What are probiotics and what do they do?
The medical communities answer to so many illnesses is to introduce a pill or treatment into the body’s systems that will rid it of unfriendly and dangerous organisms of either the bacterial, viral or cancerous variety. Antibiotics, radiation, chemotherapy and others have been effective and life saving for years. There is a dark side however that should not be discounted. Our bodies (the intestinal tract in particular) play host to thousands of beneficial organisms known collectively as probiotics.
What Are Probiotics?
Probiotics populate the intestinal tract from its entrance at the mouth all the way through to its exit at the hind quarters. The presence of these bacterial colonies is not cause for alarm, but gratitude. Probiotics are one of the body’s main line defense against illness and disease.
The list of maladies cured, prevented or beneficially treated by probiotics is lengthy and growing. Research in this area is exciting with discoveries being made regularly. One of the most exciting benefits associated with probiotics is that of reduction in the occurrence of certain types of cancer. Simple prevention is not all probiotics are good for; they also reduce relapse and help the body heal after surgery.
Other Benefits of Probiotics
The benefits of probiotics extend far beyond cancer, however. A healthy body has anywhere from 100 to 1,000 billion probiotic organisms in 1/5 of one teaspoon in the intestinal tract. These organisms literally eat harmful disease-causing bacteria for lunch, breakfast, and dinner too. They protect against yeast infections. Diarrhea, stomach cramps, constipation, and gassy stomachs are all associated with a dip in the healthy probiotic population.
One way these helpers function is by colonizing every possible area and thereby leaving no space for harmful bugs to get a toehold. Every living thing needs and adequate supply of elbow room not only to thrive but to live at all. With any and all available inner body real estate occupied the bad bugs haven’t got a change and just keep moving along and eventually out.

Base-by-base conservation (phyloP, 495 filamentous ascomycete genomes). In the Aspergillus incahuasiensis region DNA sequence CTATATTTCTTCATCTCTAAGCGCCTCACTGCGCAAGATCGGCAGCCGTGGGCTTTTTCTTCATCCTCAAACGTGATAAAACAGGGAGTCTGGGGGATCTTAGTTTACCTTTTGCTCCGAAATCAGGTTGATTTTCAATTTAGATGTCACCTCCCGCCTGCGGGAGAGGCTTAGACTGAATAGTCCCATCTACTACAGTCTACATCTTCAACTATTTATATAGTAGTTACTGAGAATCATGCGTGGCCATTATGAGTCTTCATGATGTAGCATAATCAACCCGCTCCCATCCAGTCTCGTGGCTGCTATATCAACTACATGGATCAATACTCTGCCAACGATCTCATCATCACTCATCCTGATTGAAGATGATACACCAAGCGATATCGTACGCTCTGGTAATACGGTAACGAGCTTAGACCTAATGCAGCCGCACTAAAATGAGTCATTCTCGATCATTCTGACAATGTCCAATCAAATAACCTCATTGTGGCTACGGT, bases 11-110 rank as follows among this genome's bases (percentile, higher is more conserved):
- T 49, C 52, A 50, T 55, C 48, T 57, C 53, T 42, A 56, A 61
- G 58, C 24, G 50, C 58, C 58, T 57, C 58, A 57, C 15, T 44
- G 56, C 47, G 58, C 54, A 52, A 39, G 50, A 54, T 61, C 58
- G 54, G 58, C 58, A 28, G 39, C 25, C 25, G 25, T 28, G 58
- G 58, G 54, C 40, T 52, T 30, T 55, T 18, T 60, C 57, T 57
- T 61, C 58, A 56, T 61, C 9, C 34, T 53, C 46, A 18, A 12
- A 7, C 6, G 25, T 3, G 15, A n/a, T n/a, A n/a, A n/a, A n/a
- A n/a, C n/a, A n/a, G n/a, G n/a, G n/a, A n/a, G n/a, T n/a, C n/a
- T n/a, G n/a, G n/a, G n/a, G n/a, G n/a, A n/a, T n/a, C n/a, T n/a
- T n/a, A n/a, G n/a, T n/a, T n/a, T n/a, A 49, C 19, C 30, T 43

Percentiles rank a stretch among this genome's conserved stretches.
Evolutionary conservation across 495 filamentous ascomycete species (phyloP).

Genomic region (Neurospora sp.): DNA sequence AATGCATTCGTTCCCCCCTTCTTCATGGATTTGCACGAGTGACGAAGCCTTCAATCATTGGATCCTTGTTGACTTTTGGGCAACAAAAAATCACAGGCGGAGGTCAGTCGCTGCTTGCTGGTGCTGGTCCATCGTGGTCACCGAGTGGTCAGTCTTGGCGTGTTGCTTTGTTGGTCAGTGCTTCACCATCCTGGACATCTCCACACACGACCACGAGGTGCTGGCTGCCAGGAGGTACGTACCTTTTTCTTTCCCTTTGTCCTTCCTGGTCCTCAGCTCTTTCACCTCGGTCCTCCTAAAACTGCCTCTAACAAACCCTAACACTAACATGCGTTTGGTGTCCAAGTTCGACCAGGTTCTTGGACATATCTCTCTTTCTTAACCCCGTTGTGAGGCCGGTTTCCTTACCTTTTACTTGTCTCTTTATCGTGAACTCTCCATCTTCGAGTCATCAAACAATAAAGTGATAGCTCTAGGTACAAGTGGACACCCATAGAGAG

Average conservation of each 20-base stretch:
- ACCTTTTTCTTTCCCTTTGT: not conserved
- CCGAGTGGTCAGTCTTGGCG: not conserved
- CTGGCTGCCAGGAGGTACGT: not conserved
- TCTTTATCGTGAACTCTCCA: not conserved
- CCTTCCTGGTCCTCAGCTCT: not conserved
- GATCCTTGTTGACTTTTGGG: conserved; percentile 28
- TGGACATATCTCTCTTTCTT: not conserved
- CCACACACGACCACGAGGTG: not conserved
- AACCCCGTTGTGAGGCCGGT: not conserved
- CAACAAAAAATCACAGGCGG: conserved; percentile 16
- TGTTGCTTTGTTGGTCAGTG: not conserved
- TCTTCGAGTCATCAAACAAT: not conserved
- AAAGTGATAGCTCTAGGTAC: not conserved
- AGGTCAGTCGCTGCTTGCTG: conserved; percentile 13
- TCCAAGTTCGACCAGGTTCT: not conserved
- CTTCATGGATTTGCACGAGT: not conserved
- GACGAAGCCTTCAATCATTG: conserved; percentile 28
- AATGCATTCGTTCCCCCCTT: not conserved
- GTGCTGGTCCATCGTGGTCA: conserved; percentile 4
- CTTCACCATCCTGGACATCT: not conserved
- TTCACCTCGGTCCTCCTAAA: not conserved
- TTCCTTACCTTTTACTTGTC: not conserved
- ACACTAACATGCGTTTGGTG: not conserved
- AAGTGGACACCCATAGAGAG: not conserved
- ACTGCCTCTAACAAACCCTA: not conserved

Eating and evicting bad cells is not the end of probiotic function. These little critters build health by aiding in digestion, and the synthesis and absorption of vitamins. The extra nutrients go a long way to keeping the body’s own defenses running at peak capacity.
The problem, if there is one, with probiotics is that like all living creatures their life is somewhat fragile. When the doctor says take two of these and call me in the morning what is really happening is a whole sale slaughter of all biotins, good and bad, within the body. Probiotics are also negatively affected by meats and other food sources that are full of antibiotics that are in high use on farms, dairies and ranches that produce our food supply.
To keep your inner body’s flora and fauna flourishing it is wise to look into a probiotic supplement. The most commonly known is yogurt, but there are other more potent and desirable probiotic products available. To get a quality probiotic supplement ask your doctor or pharmacist.
Signs of Probiotic Deficiency
Probiotic deficiency is no laughing matter! There are some signs to look out for that can indicate you need more probiotics in your diet. Of course, always make sure to consult with a medical professional before firmly deciding that you need more probiotics in your diet.
One of the most tell-tale signs of probiotic deficiency is issues with your digestive system. This can manifest in a variety of ways, but symptoms often include diarrhea and constipation. Make sure your diet includes enough fiber, as this is also crucial for the healthy operation of your gut.
Interestingly, sleep problems may be linked to a probiotic deficiency. If you've been having trouble sleeping lately, try eating yogurt more regularly and see if that helps. Sleep isn't the only area that probiotics can affect; they can also affect your mood and mental health. If you've been unusually anxious or depressed lately, a lack of probiotics could be the reason.
Finally, being deficient in probiotics can also cause weight gain. Probiotics aid the body in breaking down fat, so not having enough of them can be a recipe for disaster. If you're currently trying to lose or maintain weight, talk to a nutritional specialist about whether consuming more probiotics makes sense for you.
The content of this article should not be taken as professional medical advice. Always consult a medical professional before making decisions pertaining to your or your family's health.